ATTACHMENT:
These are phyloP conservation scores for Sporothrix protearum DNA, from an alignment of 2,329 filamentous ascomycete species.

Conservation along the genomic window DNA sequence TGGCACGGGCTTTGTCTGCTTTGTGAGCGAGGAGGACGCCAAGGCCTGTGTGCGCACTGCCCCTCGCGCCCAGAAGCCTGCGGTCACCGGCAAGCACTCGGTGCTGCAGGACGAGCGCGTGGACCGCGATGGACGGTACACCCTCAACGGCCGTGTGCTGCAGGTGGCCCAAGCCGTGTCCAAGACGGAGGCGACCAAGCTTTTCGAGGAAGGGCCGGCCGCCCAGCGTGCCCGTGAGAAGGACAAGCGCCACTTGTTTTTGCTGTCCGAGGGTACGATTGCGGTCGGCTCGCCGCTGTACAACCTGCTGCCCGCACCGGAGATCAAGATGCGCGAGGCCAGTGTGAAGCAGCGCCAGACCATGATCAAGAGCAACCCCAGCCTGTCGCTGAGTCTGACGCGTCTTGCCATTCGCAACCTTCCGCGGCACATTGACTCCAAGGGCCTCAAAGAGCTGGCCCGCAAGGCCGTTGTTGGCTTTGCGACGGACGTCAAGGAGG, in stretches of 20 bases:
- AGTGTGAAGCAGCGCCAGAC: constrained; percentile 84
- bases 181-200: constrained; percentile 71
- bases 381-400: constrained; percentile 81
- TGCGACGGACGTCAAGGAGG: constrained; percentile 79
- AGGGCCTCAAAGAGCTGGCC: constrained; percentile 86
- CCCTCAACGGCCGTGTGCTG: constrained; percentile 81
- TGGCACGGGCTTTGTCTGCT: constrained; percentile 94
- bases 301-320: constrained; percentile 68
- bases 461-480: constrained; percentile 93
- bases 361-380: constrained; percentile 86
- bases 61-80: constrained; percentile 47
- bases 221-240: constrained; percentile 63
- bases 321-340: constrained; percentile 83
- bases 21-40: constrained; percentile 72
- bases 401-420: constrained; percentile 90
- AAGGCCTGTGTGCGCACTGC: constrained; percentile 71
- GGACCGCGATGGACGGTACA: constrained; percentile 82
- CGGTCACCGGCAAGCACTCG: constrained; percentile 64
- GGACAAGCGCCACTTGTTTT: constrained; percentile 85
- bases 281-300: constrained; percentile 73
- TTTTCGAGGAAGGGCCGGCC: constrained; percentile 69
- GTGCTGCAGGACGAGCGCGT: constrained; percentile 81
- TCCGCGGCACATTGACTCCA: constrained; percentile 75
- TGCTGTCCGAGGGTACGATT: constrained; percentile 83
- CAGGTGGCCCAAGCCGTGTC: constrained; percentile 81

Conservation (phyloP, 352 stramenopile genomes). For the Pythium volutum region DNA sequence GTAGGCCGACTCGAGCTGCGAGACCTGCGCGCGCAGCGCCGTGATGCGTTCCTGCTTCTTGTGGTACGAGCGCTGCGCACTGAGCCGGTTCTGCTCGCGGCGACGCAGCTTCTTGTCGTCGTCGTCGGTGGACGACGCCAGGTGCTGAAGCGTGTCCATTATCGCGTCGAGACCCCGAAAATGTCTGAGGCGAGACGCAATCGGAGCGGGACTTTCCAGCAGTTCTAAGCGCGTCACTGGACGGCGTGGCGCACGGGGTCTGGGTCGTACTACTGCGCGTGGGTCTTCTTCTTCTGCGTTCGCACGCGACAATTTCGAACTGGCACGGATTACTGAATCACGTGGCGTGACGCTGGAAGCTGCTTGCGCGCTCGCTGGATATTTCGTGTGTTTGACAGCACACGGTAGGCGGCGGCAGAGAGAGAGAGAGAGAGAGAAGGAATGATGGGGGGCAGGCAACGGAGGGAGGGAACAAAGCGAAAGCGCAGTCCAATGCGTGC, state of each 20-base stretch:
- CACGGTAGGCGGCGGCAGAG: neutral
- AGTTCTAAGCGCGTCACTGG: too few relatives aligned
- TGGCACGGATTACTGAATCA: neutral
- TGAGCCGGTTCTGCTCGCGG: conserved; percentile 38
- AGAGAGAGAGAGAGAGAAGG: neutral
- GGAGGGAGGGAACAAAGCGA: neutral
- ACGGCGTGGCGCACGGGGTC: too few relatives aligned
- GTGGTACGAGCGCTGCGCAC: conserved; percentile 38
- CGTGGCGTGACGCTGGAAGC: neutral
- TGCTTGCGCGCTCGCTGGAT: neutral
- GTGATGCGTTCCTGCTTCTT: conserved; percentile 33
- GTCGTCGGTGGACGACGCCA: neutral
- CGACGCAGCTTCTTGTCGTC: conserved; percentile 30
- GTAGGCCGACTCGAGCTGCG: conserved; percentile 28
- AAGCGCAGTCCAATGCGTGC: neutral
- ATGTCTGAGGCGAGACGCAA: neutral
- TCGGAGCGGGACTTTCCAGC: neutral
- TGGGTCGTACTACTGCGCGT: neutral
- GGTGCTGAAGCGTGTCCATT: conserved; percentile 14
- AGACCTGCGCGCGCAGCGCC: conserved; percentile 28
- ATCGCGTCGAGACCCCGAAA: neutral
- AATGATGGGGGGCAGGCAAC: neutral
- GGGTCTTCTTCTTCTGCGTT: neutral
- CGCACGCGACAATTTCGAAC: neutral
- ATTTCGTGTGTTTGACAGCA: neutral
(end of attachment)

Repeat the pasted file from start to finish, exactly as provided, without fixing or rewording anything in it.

These are phyloP conservation scores for Sporothrix protearum DNA, from an alignment of 2,329 filamentous ascomycete species.

Conservation along the genomic window DNA sequence TGGCACGGGCTTTGTCTGCTTTGTGAGCGAGGAGGACGCCAAGGCCTGTGTGCGCACTGCCCCTCGCGCCCAGAAGCCTGCGGTCACCGGCAAGCACTCGGTGCTGCAGGACGAGCGCGTGGACCGCGATGGACGGTACACCCTCAACGGCCGTGTGCTGCAGGTGGCCCAAGCCGTGTCCAAGACGGAGGCGACCAAGCTTTTCGAGGAAGGGCCGGCCGCCCAGCGTGCCCGTGAGAAGGACAAGCGCCACTTGTTTTTGCTGTCCGAGGGTACGATTGCGGTCGGCTCGCCGCTGTACAACCTGCTGCCCGCACCGGAGATCAAGATGCGCGAGGCCAGTGTGAAGCAGCGCCAGACCATGATCAAGAGCAACCCCAGCCTGTCGCTGAGTCTGACGCGTCTTGCCATTCGCAACCTTCCGCGGCACATTGACTCCAAGGGCCTCAAAGAGCTGGCCCGCAAGGCCGTTGTTGGCTTTGCGACGGACGTCAAGGAGG, in stretches of 20 bases:
- AGTGTGAAGCAGCGCCAGAC: constrained; percentile 84
- bases 181-200: constrained; percentile 71
- bases 381-400: constrained; percentile 81
- TGCGACGGACGTCAAGGAGG: constrained; percentile 79
- AGGGCCTCAAAGAGCTGGCC: constrained; percentile 86
- CCCTCAACGGCCGTGTGCTG: constrained; percentile 81
- TGGCACGGGCTTTGTCTGCT: constrained; percentile 94
- bases 301-320: constrained; percentile 68
- bases 461-480: constrained; percentile 93
- bases 361-380: constrained; percentile 86
- bases 61-80: constrained; percentile 47
- bases 221-240: constrained; percentile 63
- bases 321-340: constrained; percentile 83
- bases 21-40: constrained; percentile 72
- bases 401-420: constrained; percentile 90
- AAGGCCTGTGTGCGCACTGC: constrained; percentile 71
- GGACCGCGATGGACGGTACA: constrained; percentile 82
- CGGTCACCGGCAAGCACTCG: constrained; percentile 64
- GGACAAGCGCCACTTGTTTT: constrained; percentile 85
- bases 281-300: constrained; percentile 73
- TTTTCGAGGAAGGGCCGGCC: constrained; percentile 69
- GTGCTGCAGGACGAGCGCGT: constrained; percentile 81
- TCCGCGGCACATTGACTCCA: constrained; percentile 75
- TGCTGTCCGAGGGTACGATT: constrained; percentile 83
- CAGGTGGCCCAAGCCGTGTC: constrained; percentile 81

Conservation (phyloP, 352 stramenopile genomes). For the Pythium volutum region DNA sequence GTAGGCCGACTCGAGCTGCGAGACCTGCGCGCGCAGCGCCGTGATGCGTTCCTGCTTCTTGTGGTACGAGCGCTGCGCACTGAGCCGGTTCTGCTCGCGGCGACGCAGCTTCTTGTCGTCGTCGTCGGTGGACGACGCCAGGTGCTGAAGCGTGTCCATTATCGCGTCGAGACCCCGAAAATGTCTGAGGCGAGACGCAATCGGAGCGGGACTTTCCAGCAGTTCTAAGCGCGTCACTGGACGGCGTGGCGCACGGGGTCTGGGTCGTACTACTGCGCGTGGGTCTTCTTCTTCTGCGTTCGCACGCGACAATTTCGAACTGGCACGGATTACTGAATCACGTGGCGTGACGCTGGAAGCTGCTTGCGCGCTCGCTGGATATTTCGTGTGTTTGACAGCACACGGTAGGCGGCGGCAGAGAGAGAGAGAGAGAGAGAAGGAATGATGGGGGGCAGGCAACGGAGGGAGGGAACAAAGCGAAAGCGCAGTCCAATGCGTGC, state of each 20-base stretch:
- CACGGTAGGCGGCGGCAGAG: neutral
- AGTTCTAAGCGCGTCACTGG: too few relatives aligned
- TGGCACGGATTACTGAATCA: neutral
- TGAGCCGGTTCTGCTCGCGG: conserved; percentile 38
- AGAGAGAGAGAGAGAGAAGG: neutral
- GGAGGGAGGGAACAAAGCGA: neutral
- ACGGCGTGGCGCACGGGGTC: too few relatives aligned
- GTGGTACGAGCGCTGCGCAC: conserved; percentile 38
- CGTGGCGTGACGCTGGAAGC: neutral
- TGCTTGCGCGCTCGCTGGAT: neutral
- GTGATGCGTTCCTGCTTCTT: conserved; percentile 33
- GTCGTCGGTGGACGACGCCA: neutral
- CGACGCAGCTTCTTGTCGTC: conserved; percentile 30
- GTAGGCCGACTCGAGCTGCG: conserved; percentile 28
- AAGCGCAGTCCAATGCGTGC: neutral
- ATGTCTGAGGCGAGACGCAA: neutral
- TCGGAGCGGGACTTTCCAGC: neutral
- TGGGTCGTACTACTGCGCGT: neutral
- GGTGCTGAAGCGTGTCCATT: conserved; percentile 14
- AGACCTGCGCGCGCAGCGCC: conserved; percentile 28
- ATCGCGTCGAGACCCCGAAA: neutral
- AATGATGGGGGGCAGGCAAC: neutral
- GGGTCTTCTTCTTCTGCGTT: neutral
- CGCACGCGACAATTTCGAAC: neutral
- ATTTCGTGTGTTTGACAGCA: neutral